- A statement which details whether or not the building owner in question intends to underpin or strength the foundations of the building of the adjoining owner.
- A set of plans and sections which showcase not only the site and depth of the excavation, but also what if there are plans to create a building and/or structure.
The majority of pro-forma notices that are currently in use have the following information recorded as a matter of due course. This applies regardless of the type of notice in question:
- The date of the notice in question.
- The names and details of the building and adjoining owners.
- A statement which highlights the commencement of the project in relation to the given notice period.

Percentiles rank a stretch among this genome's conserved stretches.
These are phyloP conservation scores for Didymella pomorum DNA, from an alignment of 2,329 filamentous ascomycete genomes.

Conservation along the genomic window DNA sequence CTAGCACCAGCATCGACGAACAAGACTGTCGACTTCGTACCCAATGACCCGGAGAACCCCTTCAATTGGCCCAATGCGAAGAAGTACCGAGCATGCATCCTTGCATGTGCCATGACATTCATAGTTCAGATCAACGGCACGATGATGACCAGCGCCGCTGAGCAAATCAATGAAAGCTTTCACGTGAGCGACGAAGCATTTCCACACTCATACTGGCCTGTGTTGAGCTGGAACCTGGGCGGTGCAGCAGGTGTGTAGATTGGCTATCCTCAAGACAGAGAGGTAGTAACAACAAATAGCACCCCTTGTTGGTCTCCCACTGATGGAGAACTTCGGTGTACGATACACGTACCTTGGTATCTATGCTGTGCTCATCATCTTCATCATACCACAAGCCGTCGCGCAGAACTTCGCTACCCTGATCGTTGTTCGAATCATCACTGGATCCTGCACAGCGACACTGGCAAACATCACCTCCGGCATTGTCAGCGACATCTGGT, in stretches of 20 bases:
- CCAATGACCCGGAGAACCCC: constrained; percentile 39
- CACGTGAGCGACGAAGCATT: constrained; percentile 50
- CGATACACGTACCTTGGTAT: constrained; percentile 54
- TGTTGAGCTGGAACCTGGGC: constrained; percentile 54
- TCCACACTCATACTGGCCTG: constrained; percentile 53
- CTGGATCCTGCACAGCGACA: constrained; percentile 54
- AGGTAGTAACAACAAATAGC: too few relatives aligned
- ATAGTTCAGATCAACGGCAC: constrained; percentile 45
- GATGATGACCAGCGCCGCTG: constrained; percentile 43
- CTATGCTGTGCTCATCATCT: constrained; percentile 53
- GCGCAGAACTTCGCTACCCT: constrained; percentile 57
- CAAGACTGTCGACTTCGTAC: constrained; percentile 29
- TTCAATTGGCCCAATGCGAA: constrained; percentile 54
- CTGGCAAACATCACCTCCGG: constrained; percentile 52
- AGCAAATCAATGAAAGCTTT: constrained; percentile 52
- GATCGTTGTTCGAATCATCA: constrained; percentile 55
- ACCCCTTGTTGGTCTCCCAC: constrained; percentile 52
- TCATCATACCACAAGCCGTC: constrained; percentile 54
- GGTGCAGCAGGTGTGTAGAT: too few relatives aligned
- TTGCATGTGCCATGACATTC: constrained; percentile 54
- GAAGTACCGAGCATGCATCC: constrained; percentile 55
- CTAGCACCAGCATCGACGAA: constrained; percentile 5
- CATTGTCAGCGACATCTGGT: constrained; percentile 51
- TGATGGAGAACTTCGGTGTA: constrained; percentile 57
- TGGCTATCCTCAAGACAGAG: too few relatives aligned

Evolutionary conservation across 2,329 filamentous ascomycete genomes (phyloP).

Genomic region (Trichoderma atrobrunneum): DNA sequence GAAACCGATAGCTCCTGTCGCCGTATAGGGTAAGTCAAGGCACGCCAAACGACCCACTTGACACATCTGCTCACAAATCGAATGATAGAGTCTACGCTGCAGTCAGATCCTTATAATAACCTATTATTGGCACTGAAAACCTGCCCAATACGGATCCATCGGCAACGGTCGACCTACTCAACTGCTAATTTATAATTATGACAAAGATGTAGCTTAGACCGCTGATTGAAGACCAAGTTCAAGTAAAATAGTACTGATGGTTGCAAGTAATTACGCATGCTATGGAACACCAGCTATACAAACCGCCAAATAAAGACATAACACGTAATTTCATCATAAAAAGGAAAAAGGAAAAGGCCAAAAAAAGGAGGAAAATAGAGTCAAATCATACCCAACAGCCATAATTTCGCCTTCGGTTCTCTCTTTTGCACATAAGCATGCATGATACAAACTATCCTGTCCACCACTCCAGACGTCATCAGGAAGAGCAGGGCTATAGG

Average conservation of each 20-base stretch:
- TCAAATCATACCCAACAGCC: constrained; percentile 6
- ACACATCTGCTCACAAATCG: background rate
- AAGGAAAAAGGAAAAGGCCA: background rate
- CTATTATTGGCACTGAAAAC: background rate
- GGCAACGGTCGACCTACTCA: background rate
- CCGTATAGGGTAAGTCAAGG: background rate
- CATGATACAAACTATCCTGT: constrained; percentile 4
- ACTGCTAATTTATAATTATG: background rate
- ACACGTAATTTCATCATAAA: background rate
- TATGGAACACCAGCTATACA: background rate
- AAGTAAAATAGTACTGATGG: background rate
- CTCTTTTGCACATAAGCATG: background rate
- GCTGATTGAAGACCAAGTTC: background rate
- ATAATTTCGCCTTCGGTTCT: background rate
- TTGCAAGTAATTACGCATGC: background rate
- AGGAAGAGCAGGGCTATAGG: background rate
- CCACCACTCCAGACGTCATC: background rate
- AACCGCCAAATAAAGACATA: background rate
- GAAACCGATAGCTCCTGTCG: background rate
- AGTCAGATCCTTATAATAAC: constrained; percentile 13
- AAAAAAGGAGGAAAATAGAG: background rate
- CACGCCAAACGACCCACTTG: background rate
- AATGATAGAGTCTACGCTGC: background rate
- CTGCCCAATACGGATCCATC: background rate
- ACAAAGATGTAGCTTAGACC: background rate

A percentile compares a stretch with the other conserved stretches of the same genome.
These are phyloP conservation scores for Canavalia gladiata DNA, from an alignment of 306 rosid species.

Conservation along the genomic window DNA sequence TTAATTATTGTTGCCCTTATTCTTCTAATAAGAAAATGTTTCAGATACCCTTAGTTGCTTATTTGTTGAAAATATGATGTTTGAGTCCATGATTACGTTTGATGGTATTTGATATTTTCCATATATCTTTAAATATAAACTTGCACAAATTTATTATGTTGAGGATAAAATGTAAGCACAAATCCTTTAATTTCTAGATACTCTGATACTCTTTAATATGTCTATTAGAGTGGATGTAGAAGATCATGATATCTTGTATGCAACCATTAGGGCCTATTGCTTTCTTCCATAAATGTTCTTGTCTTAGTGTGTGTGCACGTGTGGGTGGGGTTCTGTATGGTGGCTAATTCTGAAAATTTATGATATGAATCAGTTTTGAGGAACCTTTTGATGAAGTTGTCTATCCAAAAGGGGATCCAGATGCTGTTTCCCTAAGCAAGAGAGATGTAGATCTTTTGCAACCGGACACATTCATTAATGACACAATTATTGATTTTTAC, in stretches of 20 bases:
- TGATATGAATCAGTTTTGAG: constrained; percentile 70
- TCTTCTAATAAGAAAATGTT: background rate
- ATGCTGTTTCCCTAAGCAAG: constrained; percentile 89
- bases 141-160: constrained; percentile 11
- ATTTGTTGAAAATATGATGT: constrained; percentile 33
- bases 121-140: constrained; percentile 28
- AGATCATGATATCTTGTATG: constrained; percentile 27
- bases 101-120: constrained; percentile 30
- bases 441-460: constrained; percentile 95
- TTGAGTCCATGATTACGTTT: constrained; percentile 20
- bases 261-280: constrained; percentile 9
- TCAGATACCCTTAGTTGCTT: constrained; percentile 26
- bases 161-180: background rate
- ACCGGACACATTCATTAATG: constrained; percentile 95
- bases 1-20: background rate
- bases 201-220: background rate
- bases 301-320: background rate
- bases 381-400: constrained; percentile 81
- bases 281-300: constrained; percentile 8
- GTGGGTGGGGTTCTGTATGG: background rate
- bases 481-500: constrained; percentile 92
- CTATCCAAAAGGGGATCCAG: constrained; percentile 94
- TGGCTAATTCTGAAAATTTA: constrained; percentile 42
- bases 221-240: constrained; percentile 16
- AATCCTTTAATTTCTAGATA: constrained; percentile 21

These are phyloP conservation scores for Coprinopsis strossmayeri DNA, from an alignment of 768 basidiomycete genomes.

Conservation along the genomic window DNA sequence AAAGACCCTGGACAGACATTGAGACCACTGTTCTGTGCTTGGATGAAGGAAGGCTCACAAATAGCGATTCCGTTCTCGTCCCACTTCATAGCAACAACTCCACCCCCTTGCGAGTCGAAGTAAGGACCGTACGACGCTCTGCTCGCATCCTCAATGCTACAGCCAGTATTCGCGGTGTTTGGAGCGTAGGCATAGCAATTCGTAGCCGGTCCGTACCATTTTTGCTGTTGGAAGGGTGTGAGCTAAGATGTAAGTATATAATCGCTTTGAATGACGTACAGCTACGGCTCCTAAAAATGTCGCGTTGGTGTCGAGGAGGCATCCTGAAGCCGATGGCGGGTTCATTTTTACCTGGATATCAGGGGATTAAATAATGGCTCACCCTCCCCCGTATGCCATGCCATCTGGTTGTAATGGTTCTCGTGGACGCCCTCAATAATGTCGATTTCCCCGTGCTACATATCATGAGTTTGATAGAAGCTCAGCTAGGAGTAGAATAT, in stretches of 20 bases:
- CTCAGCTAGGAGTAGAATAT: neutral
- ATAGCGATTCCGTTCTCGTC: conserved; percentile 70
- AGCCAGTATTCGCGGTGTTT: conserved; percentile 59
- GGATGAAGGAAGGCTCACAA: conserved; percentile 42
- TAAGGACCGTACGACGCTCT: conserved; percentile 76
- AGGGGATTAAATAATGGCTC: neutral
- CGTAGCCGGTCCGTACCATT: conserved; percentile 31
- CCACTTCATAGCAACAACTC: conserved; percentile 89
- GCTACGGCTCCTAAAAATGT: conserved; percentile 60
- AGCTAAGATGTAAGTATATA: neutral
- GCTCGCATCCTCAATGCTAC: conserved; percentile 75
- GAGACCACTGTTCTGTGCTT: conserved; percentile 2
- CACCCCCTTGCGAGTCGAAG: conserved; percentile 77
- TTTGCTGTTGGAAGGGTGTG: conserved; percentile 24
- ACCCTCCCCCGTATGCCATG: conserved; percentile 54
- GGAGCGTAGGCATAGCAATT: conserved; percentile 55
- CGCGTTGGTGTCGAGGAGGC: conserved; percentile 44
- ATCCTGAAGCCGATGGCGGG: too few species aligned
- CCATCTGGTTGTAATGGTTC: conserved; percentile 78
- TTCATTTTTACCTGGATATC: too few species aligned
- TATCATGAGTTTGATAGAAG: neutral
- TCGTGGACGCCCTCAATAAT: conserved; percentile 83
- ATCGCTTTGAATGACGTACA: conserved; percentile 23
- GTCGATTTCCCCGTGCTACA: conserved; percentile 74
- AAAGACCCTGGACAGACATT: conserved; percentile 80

- A note which is considered to be advisory, warning the recipient of what will happen if they fail to respond to the works within 14 days or actively dissent to the planned works.
According to Section 10, when an adjoining owner does not consent to the works which have been announced by the building owner as in accordance with Sections 3 or 6 of the act, then both parties must agree to either the appointment of a single surveyor for the process, or each party just appoint their own surveyor for the process, and the two surveyors must then nominate a third for arbitration purposes.
If a project is straightforward in nature, then only the consideration of the time and manner in which works are carried out is necessary.
Obviously, this is different in more complicated scenarios. A large number of factors will require consideration, and a surveyor will hand the authority to grant the award to whichever party as is necessary, making sure to make the appropriate concessions beforehand to ensure cooperation from all parties.